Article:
Toronto FC fullback Steven Beitashour hopes to leave concussion behind him
Toronto FC defender Steven Beitashour (33) trips up Montreal Impact midfielder Ignacio Piatti (10) during first half Canadian Championship soccer action in Toronto in a June 1, 2016, file photo. Beitashour is still paying the price for a ball to the head last season which left him with a concussion, one that he's still dealing with. THE CANADIAN PRESS/Nathan Denette
Neil Davidson, The Canadian Press
Published Wednesday, March 15, 2017 7:42AM EDT
TORONTO -- Walk past Steven Beitashour at Toronto FC's training ground and the veteran fullback looks as always, a smile on display.
But Beitashour is still paying the price for a nasty ball to the head deep into stoppage time in the season opening 0-0 tie at Real Salt Lake on March 4. A clearance from RSL fullback Chris Wingert slammed into Beitashour's temple from some five yards.
Beitashour didn't go down and played out the final seconds. But he soon felt the effects.
"I got symptoms almost immediately, right when the final whistle blew," said the 30-year-old from San Jose.
There was dizziness and a headache, not to mention blood in his mouth. His teammates were quick to see he wasn't right. In the locker-room, he felt nausea.
"For anyone that's had a concussion, it's not fun," he said.
The symptoms did not go away last week, forcing him to miss Saturday's 0-0 tie in Philadelphia.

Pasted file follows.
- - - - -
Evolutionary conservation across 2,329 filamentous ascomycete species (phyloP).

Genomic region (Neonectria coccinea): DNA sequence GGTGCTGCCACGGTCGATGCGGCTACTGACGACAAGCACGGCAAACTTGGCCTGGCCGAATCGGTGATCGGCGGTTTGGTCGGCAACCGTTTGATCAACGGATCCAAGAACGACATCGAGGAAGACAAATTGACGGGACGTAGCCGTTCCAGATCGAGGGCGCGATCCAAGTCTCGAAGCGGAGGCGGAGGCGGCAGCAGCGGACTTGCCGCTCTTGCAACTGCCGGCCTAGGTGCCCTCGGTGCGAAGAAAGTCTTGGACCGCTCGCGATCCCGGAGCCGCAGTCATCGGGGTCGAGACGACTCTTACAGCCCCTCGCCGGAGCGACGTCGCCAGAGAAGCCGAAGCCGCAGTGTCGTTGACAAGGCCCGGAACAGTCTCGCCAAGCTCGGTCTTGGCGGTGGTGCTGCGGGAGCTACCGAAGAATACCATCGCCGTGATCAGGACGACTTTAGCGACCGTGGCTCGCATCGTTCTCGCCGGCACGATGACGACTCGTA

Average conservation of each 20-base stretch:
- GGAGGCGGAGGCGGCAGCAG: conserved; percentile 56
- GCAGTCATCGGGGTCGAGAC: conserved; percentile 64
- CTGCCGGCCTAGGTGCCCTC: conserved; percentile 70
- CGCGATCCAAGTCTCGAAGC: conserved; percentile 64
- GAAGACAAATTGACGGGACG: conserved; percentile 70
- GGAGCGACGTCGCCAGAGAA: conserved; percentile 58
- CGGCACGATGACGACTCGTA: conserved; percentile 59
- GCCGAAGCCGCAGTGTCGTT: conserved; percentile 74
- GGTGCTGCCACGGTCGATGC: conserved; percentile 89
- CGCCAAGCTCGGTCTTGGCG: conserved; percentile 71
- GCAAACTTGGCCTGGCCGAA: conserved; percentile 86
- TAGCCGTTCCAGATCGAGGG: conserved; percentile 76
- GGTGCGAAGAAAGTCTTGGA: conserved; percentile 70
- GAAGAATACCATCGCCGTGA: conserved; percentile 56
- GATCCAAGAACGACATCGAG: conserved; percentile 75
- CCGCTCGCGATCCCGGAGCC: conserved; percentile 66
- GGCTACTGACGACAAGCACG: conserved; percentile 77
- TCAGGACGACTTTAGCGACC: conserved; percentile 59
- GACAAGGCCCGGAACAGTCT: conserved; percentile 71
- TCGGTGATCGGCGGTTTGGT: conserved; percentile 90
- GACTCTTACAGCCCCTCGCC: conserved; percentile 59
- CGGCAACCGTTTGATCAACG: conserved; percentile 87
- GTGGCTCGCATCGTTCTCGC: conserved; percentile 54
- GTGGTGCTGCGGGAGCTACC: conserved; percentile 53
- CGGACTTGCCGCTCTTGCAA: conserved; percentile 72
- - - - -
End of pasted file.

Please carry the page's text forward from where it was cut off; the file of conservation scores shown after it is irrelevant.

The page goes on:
"I'm feeling better ... Hopefully each day gets better and then I'll be able to play this weekend (against his former team in Vancouver)," Beitashour said Tuesday.
While Beitashour is a durable player -- with 143 regular-season starts the last five years -- it is not his first concussion. A knee to the back of the head in a previous game with Real Salt Lake took a toll.
The first was a harder blow. But the symptoms have been worse this time.
For Beitashour, the discomfort grew if he concentrated on something, like trying to read or checking his phone. The pressure he felt at the back of his head early last the week moved to the temple later in the week.
"And that's just not fun," he said. "It feels like someone is just squeezing your temple as hard as they can."
There isn't much other than rest to get better. But there are things that can make it worse.
"You really have to be careful. You have to tiptoe on a fine line of taking the right steps to get better obviously as quick as possible but without having major setbacks."
Watching TV was tough the first couple of days but he was well enough to watch Saturday's game in Philadelphia. As for training, he has ridden a stationary bike mostly.
"You don't want to shake the brain too much," he said. "Bike is probably the best thing, just to get a little bit of cardio without too much movement."
And while Beitashour understands the reasons for all the medical hoops he has to jump through to get back on the field, his goal is simple
"If you ask me, I want to play every game," he said. "I wanted to play against Philly. I tried. Unfortunately I failed the neuro-psych (neuropsychological) test."